Now, I will admit, rather late in this little note, that I have in fact asked my undergraduates, on occasion, to write poems in persona. But the only items of interest I’ve ever found in the results of these experiments are indicia of their failure: that is, evidence that the student possessed such a large quantity of something—some feature native to his or her experience of language and his or her conception of what poetry can do that no other genre can—that it was impossible to mask that something beneath the projected emotions and narrative arcs of (say) Fritz the Cat or Gumby. It is these stubbornnesses I hope to cultivate in my students, for while (in verse at least) the average eighteen year-old will let go only too easily of their emotions (which distress them anyway) and coded mythologies (which they neither particularly believe in nor particularly wish to share widely), it is the idiosyncrasies of their relationship with language that they cannot discard because they haven’t yet absorbed them. We cannot lose what we’ve never yet found, as it were.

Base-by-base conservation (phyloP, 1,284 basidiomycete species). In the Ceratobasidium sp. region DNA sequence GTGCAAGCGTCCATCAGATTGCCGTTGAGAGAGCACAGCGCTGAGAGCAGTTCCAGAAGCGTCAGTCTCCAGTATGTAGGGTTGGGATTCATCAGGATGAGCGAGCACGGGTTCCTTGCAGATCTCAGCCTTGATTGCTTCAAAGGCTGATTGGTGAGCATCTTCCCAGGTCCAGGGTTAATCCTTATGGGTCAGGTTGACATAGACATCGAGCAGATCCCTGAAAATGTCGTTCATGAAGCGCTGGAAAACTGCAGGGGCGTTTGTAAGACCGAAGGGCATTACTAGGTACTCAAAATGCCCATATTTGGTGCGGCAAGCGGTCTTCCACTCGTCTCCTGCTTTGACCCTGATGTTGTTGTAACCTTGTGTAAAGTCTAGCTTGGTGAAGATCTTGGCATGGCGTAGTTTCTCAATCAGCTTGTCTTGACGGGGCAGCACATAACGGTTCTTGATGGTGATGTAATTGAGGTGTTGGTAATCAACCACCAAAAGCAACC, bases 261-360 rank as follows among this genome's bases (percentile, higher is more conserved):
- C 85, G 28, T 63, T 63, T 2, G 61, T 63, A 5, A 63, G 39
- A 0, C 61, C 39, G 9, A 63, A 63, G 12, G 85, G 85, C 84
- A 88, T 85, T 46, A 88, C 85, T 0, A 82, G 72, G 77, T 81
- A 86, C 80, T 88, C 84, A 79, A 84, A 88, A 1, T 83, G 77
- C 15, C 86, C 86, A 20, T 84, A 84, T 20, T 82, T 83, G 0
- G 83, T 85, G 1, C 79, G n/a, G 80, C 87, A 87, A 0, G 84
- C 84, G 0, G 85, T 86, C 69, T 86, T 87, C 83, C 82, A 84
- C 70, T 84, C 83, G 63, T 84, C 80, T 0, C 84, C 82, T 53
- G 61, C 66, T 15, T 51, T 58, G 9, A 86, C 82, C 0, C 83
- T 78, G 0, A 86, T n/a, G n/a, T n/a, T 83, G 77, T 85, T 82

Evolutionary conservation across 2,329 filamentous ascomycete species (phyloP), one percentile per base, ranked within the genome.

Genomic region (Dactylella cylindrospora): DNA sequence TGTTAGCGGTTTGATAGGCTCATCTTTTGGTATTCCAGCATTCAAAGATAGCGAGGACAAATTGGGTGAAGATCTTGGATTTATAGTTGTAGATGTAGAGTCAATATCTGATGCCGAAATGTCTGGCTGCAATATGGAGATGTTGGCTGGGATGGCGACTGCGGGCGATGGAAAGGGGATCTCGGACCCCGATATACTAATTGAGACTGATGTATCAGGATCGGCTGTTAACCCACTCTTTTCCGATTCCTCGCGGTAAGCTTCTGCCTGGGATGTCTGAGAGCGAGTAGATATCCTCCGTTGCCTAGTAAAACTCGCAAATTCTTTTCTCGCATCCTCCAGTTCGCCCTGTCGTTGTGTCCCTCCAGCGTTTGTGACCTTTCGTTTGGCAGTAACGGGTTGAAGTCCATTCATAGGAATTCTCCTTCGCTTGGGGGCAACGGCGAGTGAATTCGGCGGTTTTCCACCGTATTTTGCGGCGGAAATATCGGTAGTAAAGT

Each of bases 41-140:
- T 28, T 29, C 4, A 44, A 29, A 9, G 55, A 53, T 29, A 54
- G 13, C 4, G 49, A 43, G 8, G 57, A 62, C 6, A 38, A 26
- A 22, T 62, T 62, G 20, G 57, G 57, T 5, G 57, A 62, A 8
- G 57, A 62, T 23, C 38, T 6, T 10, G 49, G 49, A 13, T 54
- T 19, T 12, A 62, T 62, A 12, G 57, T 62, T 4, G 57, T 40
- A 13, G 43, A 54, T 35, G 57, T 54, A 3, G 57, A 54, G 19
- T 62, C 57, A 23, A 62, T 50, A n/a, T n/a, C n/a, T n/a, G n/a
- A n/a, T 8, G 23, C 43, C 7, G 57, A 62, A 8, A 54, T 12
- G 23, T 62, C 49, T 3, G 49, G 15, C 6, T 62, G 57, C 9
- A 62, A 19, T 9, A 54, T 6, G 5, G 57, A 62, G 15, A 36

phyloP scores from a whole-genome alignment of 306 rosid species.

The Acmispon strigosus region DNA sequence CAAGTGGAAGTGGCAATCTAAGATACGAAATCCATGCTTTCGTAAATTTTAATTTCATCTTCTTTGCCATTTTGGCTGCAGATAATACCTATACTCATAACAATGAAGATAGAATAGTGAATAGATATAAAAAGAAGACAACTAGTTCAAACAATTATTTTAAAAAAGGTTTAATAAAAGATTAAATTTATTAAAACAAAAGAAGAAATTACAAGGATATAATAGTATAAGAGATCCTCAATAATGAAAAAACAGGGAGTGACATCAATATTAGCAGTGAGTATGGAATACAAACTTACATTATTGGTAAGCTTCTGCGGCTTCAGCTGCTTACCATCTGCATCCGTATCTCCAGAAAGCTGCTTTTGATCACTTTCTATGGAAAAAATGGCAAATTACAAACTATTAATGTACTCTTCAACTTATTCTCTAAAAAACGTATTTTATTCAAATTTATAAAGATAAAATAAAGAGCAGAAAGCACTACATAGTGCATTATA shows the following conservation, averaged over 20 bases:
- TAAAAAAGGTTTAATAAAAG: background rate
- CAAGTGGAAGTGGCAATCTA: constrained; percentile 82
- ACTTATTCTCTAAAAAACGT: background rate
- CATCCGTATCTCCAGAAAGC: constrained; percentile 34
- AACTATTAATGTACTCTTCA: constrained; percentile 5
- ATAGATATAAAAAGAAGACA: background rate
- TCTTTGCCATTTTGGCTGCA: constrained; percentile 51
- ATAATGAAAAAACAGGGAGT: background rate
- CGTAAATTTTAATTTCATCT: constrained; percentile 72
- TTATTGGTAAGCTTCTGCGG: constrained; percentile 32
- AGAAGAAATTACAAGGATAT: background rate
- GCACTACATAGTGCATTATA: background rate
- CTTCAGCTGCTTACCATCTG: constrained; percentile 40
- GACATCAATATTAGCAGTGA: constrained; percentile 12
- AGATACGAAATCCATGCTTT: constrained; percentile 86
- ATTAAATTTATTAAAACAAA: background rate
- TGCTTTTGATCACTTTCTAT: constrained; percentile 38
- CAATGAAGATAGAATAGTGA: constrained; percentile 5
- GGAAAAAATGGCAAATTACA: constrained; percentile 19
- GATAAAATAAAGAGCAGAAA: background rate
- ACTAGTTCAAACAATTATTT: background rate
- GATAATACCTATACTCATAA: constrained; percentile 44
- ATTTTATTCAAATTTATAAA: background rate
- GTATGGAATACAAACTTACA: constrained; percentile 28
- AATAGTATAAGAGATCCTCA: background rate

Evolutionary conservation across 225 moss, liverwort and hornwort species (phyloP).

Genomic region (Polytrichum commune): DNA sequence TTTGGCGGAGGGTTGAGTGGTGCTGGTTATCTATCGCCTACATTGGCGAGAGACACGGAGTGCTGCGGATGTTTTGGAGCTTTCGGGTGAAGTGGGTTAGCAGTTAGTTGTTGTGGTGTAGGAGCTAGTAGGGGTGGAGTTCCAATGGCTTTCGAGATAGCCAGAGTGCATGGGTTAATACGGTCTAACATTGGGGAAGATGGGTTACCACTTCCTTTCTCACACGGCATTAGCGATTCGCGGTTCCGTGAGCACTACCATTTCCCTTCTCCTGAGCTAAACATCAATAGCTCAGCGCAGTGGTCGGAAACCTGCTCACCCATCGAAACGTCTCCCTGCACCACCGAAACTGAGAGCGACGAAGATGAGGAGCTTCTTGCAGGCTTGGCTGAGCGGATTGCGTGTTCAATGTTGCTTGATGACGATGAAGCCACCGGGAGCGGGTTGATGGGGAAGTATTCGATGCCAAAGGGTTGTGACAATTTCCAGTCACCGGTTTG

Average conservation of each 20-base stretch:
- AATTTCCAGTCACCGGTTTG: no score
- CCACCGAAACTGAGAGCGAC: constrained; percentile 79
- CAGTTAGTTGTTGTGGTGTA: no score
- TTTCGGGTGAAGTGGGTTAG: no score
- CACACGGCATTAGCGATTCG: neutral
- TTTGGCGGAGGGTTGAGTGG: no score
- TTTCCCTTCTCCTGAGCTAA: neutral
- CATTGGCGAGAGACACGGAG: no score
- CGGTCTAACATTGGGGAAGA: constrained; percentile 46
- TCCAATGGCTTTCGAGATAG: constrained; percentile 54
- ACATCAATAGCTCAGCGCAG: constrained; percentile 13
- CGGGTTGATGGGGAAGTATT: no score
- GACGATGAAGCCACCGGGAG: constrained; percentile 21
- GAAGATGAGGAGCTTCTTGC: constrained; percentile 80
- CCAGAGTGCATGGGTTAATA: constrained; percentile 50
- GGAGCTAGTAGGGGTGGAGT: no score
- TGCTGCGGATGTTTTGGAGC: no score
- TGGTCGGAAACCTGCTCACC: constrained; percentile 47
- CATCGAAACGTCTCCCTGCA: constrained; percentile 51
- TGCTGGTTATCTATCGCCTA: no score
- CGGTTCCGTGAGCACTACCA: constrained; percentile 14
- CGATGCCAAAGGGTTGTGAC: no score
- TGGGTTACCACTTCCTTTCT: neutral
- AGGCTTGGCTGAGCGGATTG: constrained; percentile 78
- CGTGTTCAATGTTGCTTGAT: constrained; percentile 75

So to return to the example of the hypothetical student above, I may see in his writing, persona-driven or otherwise, that the instinctive trajectory of his logic is circular rather than linear, consistent with certain Eastern philosophies; that years of playing videogames have both made him obsessive about repetitive action and likely to see typing on his computer (even when writing poems!) as an inherently aggressive act; that his association of one word to another, and one image to another, is mathematical rather than associative; that he is accustomed to seeing language—especially his own—interrupted in an untimely fashion by unexpected interventions; that his given narrative perspective is (in a mirror of his physical perspective) “from above”; that he uses every inch of white space on the page (or even sends his words flying off the page altogether) for fear of seeing his language lodged in a constrictive enclosure; and that an awareness of sensuality and his own body inhabits every facet of his relationship with language, given that our homophobic society forces such an awareness from him at all other sites of human contact, too. Now, I can ask this young man to throw all these glorious idiosyncrasies to the wind and ventriloquize Joan of Arc or Ronald McDonald because I’m worried that he’s somehow unable to avoid writing about beer—and rarely have I encountered a student so recalcitrant—or I can ask him to discover, under his own nose, a poetics no other can replicate: a relationship with language that comprises an intricate matrix of circularity, repetition, aggression, algebraic relation, disjunction (by interruption), omniscience, omnipresence, sensuality, and a studied refusal to color between the lines.